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Donne and the Metaphysicals

TW 5:30 - 7:30
Karpen Hall 103

This fast course will look at the tradition established by John Donne, George Herbert, and the other "metaphysical" poets. We will also look at some work from the Cavalier tradition.

Grade Assessment

  • Attentendance / participation 20%
  • Final paper 40%
  • Final exam 40%

Possible Research Topics

  • Patronage
  • Jacobean and Caroline Politics
  • Religion
    Baroque Art, Architecture, or Music
  • Gender, literary misogyny, and sexuality
  • education
  • cosmology and science
  • A critical approach to a single author, e.g.:
    • a feminist reading of Donne, Herbert, or Vaughan, or one of the metaphysicals.
    • a new historical reading of any author, such as Herrick, Jonson, or Traherne
    • a look at the issues of patronage, hetero- and homoerotic imagery in one poet
    • an exploration of paradox in one writer's work
    • a reading of one writer's work in terms of contemporary politics (their contemporary, not ours)
    • an examination of meditation techniques in one metaphysical poet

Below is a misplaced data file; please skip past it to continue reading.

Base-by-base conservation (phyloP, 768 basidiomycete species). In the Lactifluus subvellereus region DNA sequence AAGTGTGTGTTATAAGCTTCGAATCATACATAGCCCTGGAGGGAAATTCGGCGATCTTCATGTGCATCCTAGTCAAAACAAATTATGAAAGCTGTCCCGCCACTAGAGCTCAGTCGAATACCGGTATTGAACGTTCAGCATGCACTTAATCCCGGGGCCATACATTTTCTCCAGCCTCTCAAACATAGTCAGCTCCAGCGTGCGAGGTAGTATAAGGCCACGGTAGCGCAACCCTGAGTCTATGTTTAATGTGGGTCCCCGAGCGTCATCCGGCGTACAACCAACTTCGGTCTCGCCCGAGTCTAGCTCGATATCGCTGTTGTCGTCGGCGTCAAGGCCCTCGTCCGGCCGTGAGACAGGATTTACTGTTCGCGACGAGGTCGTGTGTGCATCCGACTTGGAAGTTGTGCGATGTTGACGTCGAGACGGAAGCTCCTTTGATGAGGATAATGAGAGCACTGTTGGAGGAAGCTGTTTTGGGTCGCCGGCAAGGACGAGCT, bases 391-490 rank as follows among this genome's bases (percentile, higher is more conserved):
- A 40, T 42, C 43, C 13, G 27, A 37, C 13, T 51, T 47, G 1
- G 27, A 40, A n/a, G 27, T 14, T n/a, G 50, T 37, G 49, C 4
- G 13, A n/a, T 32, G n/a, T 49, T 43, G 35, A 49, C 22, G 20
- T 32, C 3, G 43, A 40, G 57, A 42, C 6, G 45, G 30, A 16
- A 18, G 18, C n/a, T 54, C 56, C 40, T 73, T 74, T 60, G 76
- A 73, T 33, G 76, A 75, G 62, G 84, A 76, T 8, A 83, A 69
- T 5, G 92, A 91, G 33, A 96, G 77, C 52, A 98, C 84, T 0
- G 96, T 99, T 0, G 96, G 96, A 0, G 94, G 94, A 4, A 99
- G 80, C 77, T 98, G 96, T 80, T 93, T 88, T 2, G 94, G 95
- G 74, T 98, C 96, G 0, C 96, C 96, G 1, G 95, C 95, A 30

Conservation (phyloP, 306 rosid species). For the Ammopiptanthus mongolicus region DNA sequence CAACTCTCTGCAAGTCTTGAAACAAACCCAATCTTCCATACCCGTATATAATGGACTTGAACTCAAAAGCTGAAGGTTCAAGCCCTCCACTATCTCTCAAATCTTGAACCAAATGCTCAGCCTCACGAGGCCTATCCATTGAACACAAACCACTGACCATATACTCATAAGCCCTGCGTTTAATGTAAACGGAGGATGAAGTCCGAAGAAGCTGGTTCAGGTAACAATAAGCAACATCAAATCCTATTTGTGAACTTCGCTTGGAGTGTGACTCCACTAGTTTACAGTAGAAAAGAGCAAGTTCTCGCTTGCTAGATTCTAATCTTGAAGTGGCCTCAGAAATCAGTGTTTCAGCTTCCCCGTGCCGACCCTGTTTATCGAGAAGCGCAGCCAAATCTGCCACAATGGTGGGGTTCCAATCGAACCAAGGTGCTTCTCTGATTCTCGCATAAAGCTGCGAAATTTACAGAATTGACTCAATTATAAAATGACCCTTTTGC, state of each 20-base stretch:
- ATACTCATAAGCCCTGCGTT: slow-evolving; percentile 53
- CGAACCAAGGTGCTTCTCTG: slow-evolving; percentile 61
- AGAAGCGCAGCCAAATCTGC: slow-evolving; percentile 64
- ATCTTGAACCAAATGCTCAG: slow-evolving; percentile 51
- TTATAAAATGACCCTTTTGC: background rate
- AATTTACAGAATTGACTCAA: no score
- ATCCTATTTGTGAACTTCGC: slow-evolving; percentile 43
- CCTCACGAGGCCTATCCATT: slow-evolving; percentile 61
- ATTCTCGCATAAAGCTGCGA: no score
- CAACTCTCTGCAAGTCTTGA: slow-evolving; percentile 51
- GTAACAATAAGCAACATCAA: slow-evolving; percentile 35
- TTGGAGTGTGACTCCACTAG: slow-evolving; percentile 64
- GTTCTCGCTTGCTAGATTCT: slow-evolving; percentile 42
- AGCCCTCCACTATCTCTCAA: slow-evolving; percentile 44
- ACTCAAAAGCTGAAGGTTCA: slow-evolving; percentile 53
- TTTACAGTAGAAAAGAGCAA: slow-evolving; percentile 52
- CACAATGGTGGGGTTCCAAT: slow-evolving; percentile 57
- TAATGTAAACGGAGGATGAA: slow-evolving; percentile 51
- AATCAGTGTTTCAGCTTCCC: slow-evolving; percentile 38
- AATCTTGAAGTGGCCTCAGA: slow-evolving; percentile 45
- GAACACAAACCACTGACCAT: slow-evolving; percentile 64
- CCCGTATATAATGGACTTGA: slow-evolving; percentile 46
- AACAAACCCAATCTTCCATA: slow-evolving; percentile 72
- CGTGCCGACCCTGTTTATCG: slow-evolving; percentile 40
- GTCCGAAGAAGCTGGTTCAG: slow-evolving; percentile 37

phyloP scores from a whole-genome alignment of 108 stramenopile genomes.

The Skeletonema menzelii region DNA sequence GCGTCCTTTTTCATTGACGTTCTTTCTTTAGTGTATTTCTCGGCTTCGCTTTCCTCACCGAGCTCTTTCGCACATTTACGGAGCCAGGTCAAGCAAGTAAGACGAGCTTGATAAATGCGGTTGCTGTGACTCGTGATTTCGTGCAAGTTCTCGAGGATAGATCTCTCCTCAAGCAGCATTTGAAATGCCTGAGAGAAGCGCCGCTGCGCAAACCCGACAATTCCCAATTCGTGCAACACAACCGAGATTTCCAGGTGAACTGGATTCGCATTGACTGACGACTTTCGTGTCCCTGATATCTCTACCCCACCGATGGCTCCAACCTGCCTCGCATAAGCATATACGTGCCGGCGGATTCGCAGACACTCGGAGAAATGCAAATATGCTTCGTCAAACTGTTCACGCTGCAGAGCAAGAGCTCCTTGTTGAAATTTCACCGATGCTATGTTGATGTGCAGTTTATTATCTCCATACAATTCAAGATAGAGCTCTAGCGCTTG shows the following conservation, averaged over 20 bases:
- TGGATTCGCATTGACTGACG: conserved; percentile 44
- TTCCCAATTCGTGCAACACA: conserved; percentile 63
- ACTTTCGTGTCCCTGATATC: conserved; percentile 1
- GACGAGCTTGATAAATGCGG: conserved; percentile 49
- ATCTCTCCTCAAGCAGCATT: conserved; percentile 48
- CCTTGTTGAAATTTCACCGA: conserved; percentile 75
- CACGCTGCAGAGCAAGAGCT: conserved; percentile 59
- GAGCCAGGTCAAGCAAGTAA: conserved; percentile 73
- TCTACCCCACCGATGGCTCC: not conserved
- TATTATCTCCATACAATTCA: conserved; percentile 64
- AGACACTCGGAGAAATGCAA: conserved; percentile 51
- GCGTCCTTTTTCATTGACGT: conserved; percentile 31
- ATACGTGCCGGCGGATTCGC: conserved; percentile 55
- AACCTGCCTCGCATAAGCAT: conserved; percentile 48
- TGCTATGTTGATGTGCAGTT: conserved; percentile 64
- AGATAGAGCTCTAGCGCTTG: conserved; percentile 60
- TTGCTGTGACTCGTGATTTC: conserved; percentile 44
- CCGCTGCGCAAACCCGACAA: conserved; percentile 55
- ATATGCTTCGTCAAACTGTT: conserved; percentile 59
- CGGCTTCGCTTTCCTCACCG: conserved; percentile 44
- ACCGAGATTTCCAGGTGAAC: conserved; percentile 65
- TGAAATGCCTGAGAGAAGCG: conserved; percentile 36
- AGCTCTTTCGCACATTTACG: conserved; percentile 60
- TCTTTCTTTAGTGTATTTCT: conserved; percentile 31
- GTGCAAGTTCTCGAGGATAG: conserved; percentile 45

• issues of social class in one poet
    • An investigation of science images (e.g. cosmology, navigation, medical) in one poet
    • An investigation of the political use of masque
    • An investigation of one aspect of philosophy or religion in one poet
  • A comparison of two interesting figures, e.g.
    • two metaphysical poets with different backgrounds, such as Herbert and Traherne
    • two metaphysical poets with different attitudes toward the body (e.g. Donne and Crashaw)
    • a comparison of an English metaphysical poet with an American (e.g. Taylor or Bradstreet, or Michael Wigglesworth)
    • a comparison of a male poet with a female (see Kissing the Rod--examples are Aphra Behn and Rachel Speght)
    • A comparison of a 17th century religious poet with a 20th century poet, such as T.S. Eliot, Anne Sexton, or Timothy Liu
    • A comparison of one poet and one visual or musical artist (presupposes you have some grounding in art history or musical appreciation)


Mary Adams